[e] Goals of the Federal Mandate

By requiring the states to establish child support guidelines, the federal government hoped to accomplish four main goals, each goal corresponding to the perceived problems of the common law method of determining child support:29  (1) increase the adequacy of child support awards; (2) increase the consistency and predictability of child support awards; (3) increase compliance through perceived fairness of child support awards; and (4) increase the ease of administration of child support cases.30


Footnotes

16  Social Security Amendments of 1974, Pub. L. 93-647, 88 Stat. 2337, at 42 U.S.C. §§ 651-665. (back)

17  As state in Marion Dobbs, et al., Enforcing Child and Spousal Support § 4.04 (1995), AFDC payments are in a direct sense child support paid by the taxpayer; eligibility for AFDC requires a dependent child and an absent parent. (back)

18  Pub. L. 98-378, 98 Stat. 1305, amending 42 U.S.C. §§ 657-662. (back)

19  Harry D. Krause, Child Support Reassessed: Limits of Private Responsibility and the Public Interest, 24 Fam. L. Q. 1, 7 (1990). For further discussion of the 1984 law, see Diane Dodson & Nancy Hurowitz, Child Support Enforcement Amendments of 1984: New Tools for Enforcement, 10 Fam. L. Rep. (BNA) 3051 (1984). (back)

20  45 C.F.R. § 302.56(c) requires that the guidelines be based on specific descriptive and numeric criteria that results in a mathematical computation of the support award. (back)

21  Robert Williams, Development of Guidelines for Child Support Orders: Advisory Panel Recommendations and Final Report (U.S. Dep't of Health and Human Services, Office of Child Support Enforcement, 1987). (back)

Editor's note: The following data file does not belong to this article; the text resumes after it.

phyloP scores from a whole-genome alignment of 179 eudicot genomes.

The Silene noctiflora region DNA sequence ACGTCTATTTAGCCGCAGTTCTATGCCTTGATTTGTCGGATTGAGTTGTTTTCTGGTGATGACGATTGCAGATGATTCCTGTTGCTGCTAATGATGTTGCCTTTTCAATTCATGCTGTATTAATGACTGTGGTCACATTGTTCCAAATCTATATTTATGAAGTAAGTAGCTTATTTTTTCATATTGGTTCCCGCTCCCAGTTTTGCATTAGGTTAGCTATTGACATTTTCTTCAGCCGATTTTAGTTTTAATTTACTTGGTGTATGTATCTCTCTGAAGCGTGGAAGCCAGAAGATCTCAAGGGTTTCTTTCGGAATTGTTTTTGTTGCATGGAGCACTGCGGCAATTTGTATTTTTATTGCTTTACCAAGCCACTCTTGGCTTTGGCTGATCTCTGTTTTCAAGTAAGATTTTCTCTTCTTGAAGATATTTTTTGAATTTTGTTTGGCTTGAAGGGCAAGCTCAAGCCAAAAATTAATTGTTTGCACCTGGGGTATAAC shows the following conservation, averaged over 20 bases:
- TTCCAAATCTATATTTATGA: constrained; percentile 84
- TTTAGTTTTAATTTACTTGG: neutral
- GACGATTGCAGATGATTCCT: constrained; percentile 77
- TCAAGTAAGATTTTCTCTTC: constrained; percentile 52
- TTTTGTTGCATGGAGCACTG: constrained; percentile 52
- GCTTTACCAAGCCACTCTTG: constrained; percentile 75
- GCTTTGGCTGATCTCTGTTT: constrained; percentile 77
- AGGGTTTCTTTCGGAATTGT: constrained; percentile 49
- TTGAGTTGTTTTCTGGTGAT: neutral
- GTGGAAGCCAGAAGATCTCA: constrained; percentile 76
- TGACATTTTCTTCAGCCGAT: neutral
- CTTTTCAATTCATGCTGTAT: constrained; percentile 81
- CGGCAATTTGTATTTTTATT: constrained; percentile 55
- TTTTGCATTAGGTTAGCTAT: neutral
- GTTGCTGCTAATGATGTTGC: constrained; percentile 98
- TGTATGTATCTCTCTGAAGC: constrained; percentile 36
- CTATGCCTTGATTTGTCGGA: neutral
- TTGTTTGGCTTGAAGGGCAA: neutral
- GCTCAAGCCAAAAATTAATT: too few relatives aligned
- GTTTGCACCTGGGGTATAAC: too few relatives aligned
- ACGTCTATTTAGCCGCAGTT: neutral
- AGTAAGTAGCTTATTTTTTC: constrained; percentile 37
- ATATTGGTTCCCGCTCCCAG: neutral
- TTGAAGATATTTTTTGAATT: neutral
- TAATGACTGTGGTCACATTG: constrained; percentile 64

22  Pub. L. 100-485, 102 Stat. 2343, codified primarily at 42 U.S.C. §§ 654, 666-667. (back)

23  42 U.S.C. § 667(b)(2). (back)

24  42 U.S.C. § 667. (back)

25  45 C.F.R § 302.56. (back)

26  45 C.F.R. § 302.56(f). (back)

27  45 C.F.R. § 302.56(g). (back)

28  Robert Williams, Development of Guidelines for Child Support Orders: Advisory Panel Recommendations and Final Report (U.S. Dep't of Health and Human Services, Office of Child Support Enforcement, 1987). (back)

29  See H. Rep. No. 527, 98th Cong., 1st Sess. 49 (1983) for listing of concerns that led Congress to require the establishment of child support guidelines; see § 1.01 for a discussion of the problems under the existing common law. (back)

30  Dr. Robert Williams, Chairman of the Advisory Panel, characterized the federal government's objectives as follows: (1) To enhance the adequacy of orders for child support by making them more consistent with economic evidence on the costs of child rearing; (2) To improve the equity of orders by assuring more comparable treatment for cases with similar circumstances; and (3) To improve the efficiency of adjudicating child support orders by encouraging voluntary settlements and reducing the hearing time required to resolve contested cases.

Although Dr. Williams omitted increased compliance in this statement of goals, this must be seen as understood; the entire purpose of the guidelines is to reduce the cost of child support collection and enforcement to the federal government. Indeed, the Congressional findings indicate that the goals of state guidelines were increased compliance with orders, increased efficiency in case processing, and increased adequacy of awards. Pub.L. No. 98-378, § 23; 1984 U.S. Code Cong. & Admin. News 2397. Moreover, without a direct nexus to federal governmental concerns, it is doubtful that Congress has the power to enact legislation requiring states to enact guidelines under U.S. v. Lopez, 514 U.S. 549, 115 S. Ct. 1624 (1995). The Child Support Recovery Act, 18 U.S.C. § 228, has withstood constitutional attack on the basis that Congress may regulate the nonpayment of child support across state lines because (1) the nonpayment of child support involves payment of a debt and therefore constitutes economic activity or commerce, and (2) the nonpayment of child support in the aggregate has a substantial impact on commerce. (back)

 [excerpt taken from FindLaw.com

 

Keywords: child federal manadate support